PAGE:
And there’s more good news: Almonds, walnuts, and peanuts – which are often frowned upon for dieting – have actually been shown to help with weight loss because even though they’re high calorie, some fat is lost through fecal matter (you poop it out, unabsorbed) and they cause increased energy expenditure (higher metabolism) as suggested in the study: The effect of a calorie controlled diet containing walnuts on substrate oxidation during 8-hours in a room calorimeter (3).
Worst nuts to eat
What are least healthy of of the bunch? Whether it’s low calories/fat, high-protein, or antioxidants you’re after, there are couple contenders which are total losers for these four popular categories.
Compare macadamia vs. pecan… similar calories and protein content, yet pecans have over 10 times more antioxidants. Sure, macadamia taste great, but that’s because they’re basically pure fat on your tongue with little redeeming qualities to go with it. Skip ’em.
Compare pine nuts vs. walnuts… also similar calories and protein, but walnuts have over 18 times more antioxidants plus high amounts of Omega 3 fatty acids, which are good for heart health. The best nut for pesto is not pine nuts. Thankfully the basil still has a high ORAC value, but choose something other than pine if you want a more healthy alternative. Aside from nearly no antioxidant, toasted pine nuts also have high amounts of the carcinogen acrylamide.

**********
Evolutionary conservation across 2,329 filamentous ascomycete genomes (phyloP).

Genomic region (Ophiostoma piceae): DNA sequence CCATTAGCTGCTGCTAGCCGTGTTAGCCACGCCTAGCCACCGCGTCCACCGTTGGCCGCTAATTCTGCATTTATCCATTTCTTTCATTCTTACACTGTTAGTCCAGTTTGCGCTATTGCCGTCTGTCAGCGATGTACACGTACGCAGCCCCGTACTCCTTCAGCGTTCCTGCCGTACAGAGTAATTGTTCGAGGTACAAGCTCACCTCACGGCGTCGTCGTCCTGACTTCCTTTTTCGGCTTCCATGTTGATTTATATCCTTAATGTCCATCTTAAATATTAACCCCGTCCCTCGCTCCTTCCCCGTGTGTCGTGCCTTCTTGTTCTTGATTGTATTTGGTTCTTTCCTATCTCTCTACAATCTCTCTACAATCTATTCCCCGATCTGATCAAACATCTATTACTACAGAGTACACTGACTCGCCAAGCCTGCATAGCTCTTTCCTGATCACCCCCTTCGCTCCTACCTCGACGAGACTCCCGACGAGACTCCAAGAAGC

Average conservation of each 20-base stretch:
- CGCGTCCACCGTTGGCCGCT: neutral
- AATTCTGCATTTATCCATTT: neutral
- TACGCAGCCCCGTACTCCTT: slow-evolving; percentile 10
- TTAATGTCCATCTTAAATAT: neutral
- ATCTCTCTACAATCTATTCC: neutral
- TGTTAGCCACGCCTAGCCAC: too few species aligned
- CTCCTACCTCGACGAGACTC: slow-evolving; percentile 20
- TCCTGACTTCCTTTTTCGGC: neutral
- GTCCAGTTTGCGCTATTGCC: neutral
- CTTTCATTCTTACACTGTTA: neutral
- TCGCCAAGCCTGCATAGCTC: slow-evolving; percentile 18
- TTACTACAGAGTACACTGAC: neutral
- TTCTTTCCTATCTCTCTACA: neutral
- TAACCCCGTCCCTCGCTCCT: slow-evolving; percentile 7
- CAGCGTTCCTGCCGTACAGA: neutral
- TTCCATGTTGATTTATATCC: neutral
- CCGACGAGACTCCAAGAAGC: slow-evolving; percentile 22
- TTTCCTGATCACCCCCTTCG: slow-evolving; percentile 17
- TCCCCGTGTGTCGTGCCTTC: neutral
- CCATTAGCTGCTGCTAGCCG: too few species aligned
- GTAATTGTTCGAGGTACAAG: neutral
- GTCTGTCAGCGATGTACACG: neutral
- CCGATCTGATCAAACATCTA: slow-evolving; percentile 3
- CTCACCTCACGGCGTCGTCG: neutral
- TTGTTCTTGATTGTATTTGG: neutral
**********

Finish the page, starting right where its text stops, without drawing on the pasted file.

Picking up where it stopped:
Peanuts can be dangerous because they grow in the ground, like a potato. In fact they’re technically a legume. Because they grow in soil, they can be contaminated with aflatoxins. The U.S. has strict testing for these but elsewhere in the world it’s more risky. For the best kind, try jungle peanuts.
Brazil nuts are a total disaster… guess what, that advice you heard about them being a great source of selenium is also their biggest pitfall. They’re the absolute worst choice for snacking! Not only does a handful of Brazil help you expand your waistline thanks to being 89% fat, but it can also easily lead to selenium poisoning and give you extra radiation. They’re the least nutritious all things considered.